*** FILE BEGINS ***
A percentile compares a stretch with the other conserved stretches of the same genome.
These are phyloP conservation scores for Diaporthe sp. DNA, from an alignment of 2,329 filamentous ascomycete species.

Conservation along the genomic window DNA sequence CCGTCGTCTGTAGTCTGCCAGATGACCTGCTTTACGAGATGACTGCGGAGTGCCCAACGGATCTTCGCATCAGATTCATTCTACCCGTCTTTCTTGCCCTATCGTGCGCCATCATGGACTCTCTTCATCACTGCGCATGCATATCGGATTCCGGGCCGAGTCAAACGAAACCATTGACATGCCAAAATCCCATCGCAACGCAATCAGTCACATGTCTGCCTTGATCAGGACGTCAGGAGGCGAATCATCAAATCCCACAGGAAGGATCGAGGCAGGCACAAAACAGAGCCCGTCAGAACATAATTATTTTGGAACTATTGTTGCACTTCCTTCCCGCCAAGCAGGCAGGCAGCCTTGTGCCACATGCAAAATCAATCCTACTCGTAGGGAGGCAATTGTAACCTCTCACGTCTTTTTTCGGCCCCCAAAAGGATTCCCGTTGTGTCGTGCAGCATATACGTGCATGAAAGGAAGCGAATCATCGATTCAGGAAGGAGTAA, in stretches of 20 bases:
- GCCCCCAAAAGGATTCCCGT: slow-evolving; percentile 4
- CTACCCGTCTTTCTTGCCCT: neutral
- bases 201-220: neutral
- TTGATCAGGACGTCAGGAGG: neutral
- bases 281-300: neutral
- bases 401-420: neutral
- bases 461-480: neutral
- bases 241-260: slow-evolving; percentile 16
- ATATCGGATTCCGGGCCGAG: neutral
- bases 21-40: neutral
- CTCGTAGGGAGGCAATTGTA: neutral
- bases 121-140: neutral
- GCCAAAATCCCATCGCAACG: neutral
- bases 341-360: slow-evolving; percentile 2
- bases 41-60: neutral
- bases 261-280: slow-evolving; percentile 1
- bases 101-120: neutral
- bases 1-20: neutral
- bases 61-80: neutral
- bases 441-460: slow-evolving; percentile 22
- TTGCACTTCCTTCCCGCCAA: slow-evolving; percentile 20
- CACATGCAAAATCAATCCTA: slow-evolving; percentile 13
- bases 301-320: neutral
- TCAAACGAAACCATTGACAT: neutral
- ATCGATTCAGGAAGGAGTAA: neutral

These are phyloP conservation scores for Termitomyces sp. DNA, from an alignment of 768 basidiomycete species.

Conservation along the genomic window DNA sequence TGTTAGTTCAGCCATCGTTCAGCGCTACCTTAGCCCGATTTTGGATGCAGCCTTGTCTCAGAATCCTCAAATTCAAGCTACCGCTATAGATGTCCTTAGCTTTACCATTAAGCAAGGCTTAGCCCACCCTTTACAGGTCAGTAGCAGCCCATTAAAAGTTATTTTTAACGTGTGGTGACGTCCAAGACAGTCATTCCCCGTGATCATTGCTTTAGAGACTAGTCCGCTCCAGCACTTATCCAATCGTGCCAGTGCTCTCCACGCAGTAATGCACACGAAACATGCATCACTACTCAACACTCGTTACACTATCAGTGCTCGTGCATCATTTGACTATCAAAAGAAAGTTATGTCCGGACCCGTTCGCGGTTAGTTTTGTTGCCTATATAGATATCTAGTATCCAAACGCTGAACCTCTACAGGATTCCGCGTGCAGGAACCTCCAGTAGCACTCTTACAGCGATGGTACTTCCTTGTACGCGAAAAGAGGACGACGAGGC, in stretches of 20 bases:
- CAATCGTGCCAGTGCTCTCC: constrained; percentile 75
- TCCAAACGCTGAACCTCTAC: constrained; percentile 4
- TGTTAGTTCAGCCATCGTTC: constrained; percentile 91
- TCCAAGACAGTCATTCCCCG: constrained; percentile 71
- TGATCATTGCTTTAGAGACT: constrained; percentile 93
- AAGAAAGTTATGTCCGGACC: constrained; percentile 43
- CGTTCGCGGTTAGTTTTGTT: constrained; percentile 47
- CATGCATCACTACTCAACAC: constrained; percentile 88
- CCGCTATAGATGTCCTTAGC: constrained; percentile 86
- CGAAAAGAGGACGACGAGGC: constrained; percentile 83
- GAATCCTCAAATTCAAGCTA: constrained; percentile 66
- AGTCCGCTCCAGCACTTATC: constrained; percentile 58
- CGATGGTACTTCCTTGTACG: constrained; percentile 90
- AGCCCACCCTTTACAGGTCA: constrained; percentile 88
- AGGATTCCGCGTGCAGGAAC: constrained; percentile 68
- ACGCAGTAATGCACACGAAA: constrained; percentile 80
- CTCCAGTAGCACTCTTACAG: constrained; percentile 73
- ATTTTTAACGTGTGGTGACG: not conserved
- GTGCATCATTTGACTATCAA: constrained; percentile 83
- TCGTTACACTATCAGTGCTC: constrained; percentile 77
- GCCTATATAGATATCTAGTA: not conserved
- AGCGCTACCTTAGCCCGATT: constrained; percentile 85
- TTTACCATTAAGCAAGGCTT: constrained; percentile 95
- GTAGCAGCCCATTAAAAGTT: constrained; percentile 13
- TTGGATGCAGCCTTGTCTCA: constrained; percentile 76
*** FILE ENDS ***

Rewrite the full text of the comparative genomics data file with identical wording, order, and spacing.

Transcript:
A percentile compares a stretch with the other conserved stretches of the same genome.
These are phyloP conservation scores for Diaporthe sp. DNA, from an alignment of 2,329 filamentous ascomycete species.

Conservation along the genomic window DNA sequence CCGTCGTCTGTAGTCTGCCAGATGACCTGCTTTACGAGATGACTGCGGAGTGCCCAACGGATCTTCGCATCAGATTCATTCTACCCGTCTTTCTTGCCCTATCGTGCGCCATCATGGACTCTCTTCATCACTGCGCATGCATATCGGATTCCGGGCCGAGTCAAACGAAACCATTGACATGCCAAAATCCCATCGCAACGCAATCAGTCACATGTCTGCCTTGATCAGGACGTCAGGAGGCGAATCATCAAATCCCACAGGAAGGATCGAGGCAGGCACAAAACAGAGCCCGTCAGAACATAATTATTTTGGAACTATTGTTGCACTTCCTTCCCGCCAAGCAGGCAGGCAGCCTTGTGCCACATGCAAAATCAATCCTACTCGTAGGGAGGCAATTGTAACCTCTCACGTCTTTTTTCGGCCCCCAAAAGGATTCCCGTTGTGTCGTGCAGCATATACGTGCATGAAAGGAAGCGAATCATCGATTCAGGAAGGAGTAA, in stretches of 20 bases:
- GCCCCCAAAAGGATTCCCGT: slow-evolving; percentile 4
- CTACCCGTCTTTCTTGCCCT: neutral
- bases 201-220: neutral
- TTGATCAGGACGTCAGGAGG: neutral
- bases 281-300: neutral
- bases 401-420: neutral
- bases 461-480: neutral
- bases 241-260: slow-evolving; percentile 16
- ATATCGGATTCCGGGCCGAG: neutral
- bases 21-40: neutral
- CTCGTAGGGAGGCAATTGTA: neutral
- bases 121-140: neutral
- GCCAAAATCCCATCGCAACG: neutral
- bases 341-360: slow-evolving; percentile 2
- bases 41-60: neutral
- bases 261-280: slow-evolving; percentile 1
- bases 101-120: neutral
- bases 1-20: neutral
- bases 61-80: neutral
- bases 441-460: slow-evolving; percentile 22
- TTGCACTTCCTTCCCGCCAA: slow-evolving; percentile 20
- CACATGCAAAATCAATCCTA: slow-evolving; percentile 13
- bases 301-320: neutral
- TCAAACGAAACCATTGACAT: neutral
- ATCGATTCAGGAAGGAGTAA: neutral

These are phyloP conservation scores for Termitomyces sp. DNA, from an alignment of 768 basidiomycete species.

Conservation along the genomic window DNA sequence TGTTAGTTCAGCCATCGTTCAGCGCTACCTTAGCCCGATTTTGGATGCAGCCTTGTCTCAGAATCCTCAAATTCAAGCTACCGCTATAGATGTCCTTAGCTTTACCATTAAGCAAGGCTTAGCCCACCCTTTACAGGTCAGTAGCAGCCCATTAAAAGTTATTTTTAACGTGTGGTGACGTCCAAGACAGTCATTCCCCGTGATCATTGCTTTAGAGACTAGTCCGCTCCAGCACTTATCCAATCGTGCCAGTGCTCTCCACGCAGTAATGCACACGAAACATGCATCACTACTCAACACTCGTTACACTATCAGTGCTCGTGCATCATTTGACTATCAAAAGAAAGTTATGTCCGGACCCGTTCGCGGTTAGTTTTGTTGCCTATATAGATATCTAGTATCCAAACGCTGAACCTCTACAGGATTCCGCGTGCAGGAACCTCCAGTAGCACTCTTACAGCGATGGTACTTCCTTGTACGCGAAAAGAGGACGACGAGGC, in stretches of 20 bases:
- CAATCGTGCCAGTGCTCTCC: constrained; percentile 75
- TCCAAACGCTGAACCTCTAC: constrained; percentile 4
- TGTTAGTTCAGCCATCGTTC: constrained; percentile 91
- TCCAAGACAGTCATTCCCCG: constrained; percentile 71
- TGATCATTGCTTTAGAGACT: constrained; percentile 93
- AAGAAAGTTATGTCCGGACC: constrained; percentile 43
- CGTTCGCGGTTAGTTTTGTT: constrained; percentile 47
- CATGCATCACTACTCAACAC: constrained; percentile 88
- CCGCTATAGATGTCCTTAGC: constrained; percentile 86
- CGAAAAGAGGACGACGAGGC: constrained; percentile 83
- GAATCCTCAAATTCAAGCTA: constrained; percentile 66
- AGTCCGCTCCAGCACTTATC: constrained; percentile 58
- CGATGGTACTTCCTTGTACG: constrained; percentile 90
- AGCCCACCCTTTACAGGTCA: constrained; percentile 88
- AGGATTCCGCGTGCAGGAAC: constrained; percentile 68
- ACGCAGTAATGCACACGAAA: constrained; percentile 80
- CTCCAGTAGCACTCTTACAG: constrained; percentile 73
- ATTTTTAACGTGTGGTGACG: not conserved
- GTGCATCATTTGACTATCAA: constrained; percentile 83
- TCGTTACACTATCAGTGCTC: constrained; percentile 77
- GCCTATATAGATATCTAGTA: not conserved
- AGCGCTACCTTAGCCCGATT: constrained; percentile 85
- TTTACCATTAAGCAAGGCTT: constrained; percentile 95
- GTAGCAGCCCATTAAAAGTT: constrained; percentile 13
- TTGGATGCAGCCTTGTCTCA: constrained; percentile 76